ERIC Number: ED151254
Record Type: RIE
Publication Date: 1977
Reference Count: 0
Marriage, Divorce and Living Together: A Teaching Module [And] Are American Values Changing? Marriage, Divorce, and Living Together. Interchange, Population Education Newsletter, Vol. 7, No. 1, January 1978.
Clark, Leon E.
The document includes a teaching unit and a newsletter focusing on current trends in marriage, divorce, and cohabitation in the United States. The unit is designed for junior high school through college, requires one to two hours, and presents procedural suggestions and data sheets. Initial activities involve students in individually completing a questionnaire about their attitudes and knowledge about marriage, divorce, and cohabitation. Then in small groups students summarize their responses and compare them to statistics provided on the data sheets. The data indicate percentage of young Americans who are married, living together but not married, public tolerance of cohabitation, and chances of divorce. The newsletter provides a discussion of the trends indicated by the data, using the same charts which appear on the data sheets in the teaching unit. These trends indicate that high percentages of young people aged 18-29 approve of cohabitation; most young Americans plan to marry and have children; the U.S. divorce rate is currently the highest in the world; and the divorce rate has increased since the late 1950s, possibly due to the women's movement and problems of postwar family living after the Vietnam War. (AV)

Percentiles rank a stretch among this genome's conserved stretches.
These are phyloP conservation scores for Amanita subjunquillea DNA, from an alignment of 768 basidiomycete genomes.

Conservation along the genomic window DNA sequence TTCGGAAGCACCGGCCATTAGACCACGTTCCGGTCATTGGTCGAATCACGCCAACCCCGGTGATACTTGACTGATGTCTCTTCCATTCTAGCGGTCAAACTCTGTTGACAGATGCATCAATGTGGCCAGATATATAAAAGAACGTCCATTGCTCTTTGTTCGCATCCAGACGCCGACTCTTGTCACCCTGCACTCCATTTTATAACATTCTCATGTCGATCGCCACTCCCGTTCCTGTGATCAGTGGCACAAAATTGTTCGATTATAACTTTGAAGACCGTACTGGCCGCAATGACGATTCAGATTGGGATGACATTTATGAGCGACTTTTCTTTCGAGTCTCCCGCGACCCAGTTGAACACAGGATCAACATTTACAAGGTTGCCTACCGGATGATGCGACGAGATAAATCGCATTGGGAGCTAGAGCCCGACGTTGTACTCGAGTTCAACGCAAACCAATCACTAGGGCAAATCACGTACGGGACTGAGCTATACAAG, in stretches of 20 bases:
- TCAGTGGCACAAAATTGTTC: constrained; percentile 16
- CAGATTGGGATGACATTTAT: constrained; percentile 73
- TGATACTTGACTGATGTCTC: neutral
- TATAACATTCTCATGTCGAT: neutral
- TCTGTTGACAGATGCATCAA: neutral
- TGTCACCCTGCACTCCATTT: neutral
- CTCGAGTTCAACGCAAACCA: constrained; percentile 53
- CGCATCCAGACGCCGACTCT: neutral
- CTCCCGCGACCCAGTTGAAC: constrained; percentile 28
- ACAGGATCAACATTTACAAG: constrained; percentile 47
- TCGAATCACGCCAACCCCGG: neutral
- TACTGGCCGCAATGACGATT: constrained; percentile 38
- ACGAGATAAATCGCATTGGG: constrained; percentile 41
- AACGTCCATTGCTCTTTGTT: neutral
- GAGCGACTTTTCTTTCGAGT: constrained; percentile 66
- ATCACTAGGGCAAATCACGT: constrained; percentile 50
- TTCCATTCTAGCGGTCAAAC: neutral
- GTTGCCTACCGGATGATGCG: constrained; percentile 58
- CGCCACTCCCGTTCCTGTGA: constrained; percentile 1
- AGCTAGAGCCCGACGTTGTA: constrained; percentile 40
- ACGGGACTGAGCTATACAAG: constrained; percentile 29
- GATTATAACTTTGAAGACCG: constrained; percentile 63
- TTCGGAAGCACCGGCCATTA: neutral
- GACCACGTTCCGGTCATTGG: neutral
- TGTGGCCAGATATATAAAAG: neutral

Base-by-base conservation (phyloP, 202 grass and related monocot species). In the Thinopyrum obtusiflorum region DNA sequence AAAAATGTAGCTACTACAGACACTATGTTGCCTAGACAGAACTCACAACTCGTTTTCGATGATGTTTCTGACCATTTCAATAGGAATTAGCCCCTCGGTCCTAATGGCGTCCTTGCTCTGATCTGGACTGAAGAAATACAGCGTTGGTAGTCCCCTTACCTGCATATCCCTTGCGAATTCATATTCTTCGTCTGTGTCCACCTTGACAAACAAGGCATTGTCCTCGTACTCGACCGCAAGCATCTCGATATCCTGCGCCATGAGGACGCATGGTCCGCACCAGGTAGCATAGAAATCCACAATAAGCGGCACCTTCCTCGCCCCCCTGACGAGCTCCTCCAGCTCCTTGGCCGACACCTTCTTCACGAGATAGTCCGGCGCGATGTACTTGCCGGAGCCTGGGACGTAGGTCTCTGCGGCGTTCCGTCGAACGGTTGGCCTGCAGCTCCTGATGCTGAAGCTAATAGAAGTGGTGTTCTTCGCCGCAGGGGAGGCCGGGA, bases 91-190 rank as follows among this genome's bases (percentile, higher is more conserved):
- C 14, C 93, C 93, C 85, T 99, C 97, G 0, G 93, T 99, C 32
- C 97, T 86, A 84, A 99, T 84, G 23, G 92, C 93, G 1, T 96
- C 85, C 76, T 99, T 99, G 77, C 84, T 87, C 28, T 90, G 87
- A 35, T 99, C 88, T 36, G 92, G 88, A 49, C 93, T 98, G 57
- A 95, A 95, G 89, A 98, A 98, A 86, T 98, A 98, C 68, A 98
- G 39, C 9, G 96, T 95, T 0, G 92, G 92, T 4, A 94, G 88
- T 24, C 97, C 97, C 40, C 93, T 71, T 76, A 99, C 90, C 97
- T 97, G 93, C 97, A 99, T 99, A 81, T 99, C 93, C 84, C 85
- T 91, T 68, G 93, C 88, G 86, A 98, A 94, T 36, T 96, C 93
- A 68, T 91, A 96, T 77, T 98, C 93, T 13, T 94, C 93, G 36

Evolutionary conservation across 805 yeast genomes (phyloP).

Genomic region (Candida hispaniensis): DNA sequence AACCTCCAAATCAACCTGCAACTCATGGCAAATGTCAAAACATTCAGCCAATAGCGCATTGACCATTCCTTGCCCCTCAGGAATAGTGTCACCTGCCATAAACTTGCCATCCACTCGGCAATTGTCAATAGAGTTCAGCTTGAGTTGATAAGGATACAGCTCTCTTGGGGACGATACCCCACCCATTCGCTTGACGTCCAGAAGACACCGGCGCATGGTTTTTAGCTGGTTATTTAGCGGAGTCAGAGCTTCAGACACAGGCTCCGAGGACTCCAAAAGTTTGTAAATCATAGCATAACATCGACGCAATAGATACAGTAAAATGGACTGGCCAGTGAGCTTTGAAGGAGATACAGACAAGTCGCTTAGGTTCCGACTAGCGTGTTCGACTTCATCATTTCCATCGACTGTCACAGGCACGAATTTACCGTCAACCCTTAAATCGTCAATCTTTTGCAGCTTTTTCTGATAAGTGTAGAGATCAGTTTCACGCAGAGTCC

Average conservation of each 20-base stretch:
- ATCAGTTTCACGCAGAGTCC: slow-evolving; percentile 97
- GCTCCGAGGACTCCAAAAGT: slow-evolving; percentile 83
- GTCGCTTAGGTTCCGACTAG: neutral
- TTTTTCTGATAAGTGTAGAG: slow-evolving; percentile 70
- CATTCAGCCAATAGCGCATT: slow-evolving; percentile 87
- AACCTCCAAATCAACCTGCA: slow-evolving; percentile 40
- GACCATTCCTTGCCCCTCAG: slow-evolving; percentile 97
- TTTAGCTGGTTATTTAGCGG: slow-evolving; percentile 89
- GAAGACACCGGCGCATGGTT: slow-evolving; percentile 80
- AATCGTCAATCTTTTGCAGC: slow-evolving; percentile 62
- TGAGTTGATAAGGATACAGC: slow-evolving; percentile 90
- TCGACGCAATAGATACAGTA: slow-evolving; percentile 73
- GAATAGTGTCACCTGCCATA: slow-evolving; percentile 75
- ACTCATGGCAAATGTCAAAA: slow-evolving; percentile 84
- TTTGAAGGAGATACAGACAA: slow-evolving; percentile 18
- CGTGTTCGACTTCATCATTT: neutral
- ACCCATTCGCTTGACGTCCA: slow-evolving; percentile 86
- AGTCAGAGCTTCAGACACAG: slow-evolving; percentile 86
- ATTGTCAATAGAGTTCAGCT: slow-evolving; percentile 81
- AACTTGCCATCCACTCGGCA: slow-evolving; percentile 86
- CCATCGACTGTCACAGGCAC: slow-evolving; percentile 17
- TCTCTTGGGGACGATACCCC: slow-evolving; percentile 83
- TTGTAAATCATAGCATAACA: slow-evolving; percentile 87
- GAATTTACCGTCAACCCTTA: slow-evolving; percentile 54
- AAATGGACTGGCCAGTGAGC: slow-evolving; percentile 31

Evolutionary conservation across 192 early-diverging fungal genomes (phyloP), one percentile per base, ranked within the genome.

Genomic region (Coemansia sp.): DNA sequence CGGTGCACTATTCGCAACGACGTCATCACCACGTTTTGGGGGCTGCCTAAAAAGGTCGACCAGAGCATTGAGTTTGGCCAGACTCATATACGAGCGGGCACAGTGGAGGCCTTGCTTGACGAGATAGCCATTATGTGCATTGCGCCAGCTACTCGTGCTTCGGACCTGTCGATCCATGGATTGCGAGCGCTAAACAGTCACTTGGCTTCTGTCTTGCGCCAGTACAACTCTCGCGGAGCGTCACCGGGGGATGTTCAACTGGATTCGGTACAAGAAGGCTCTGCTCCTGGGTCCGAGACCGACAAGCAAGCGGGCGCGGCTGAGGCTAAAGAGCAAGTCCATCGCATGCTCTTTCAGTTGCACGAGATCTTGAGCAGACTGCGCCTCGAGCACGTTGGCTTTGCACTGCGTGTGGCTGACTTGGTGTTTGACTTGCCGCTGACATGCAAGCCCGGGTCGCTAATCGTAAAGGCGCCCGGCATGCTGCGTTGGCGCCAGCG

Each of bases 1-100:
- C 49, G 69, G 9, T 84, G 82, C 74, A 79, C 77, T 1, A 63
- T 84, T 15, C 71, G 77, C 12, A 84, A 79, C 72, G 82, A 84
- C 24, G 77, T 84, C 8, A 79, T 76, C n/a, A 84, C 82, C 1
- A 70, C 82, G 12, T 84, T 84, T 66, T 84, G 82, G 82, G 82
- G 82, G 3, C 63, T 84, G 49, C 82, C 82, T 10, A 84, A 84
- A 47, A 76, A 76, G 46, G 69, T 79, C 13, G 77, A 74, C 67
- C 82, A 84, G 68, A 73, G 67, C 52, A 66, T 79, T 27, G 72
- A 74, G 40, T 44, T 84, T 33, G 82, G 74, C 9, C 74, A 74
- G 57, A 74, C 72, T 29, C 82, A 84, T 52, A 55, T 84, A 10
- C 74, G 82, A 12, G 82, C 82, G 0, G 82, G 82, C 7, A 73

Descriptors: Discussion (Teaching Technique), Divorce, Higher Education, Human Living, Learning Activities, Life Style, Marital Status, Marriage, Mate Selection, Public Opinion, Secondary Education, Social Attitudes, Social Relations, Student Attitudes, Teaching Guides, Teaching Methods, Trend Analysis, Unit Plan, Units of Study, Values, Worksheets, Youth
Publication Type: Guides - General
Education Level: N/A
Authoring Institution: Population Reference Bureau, Inc., Washington, DC.
Note: Four graphs in Interchange may not reproduce clearly due to colored ink in original document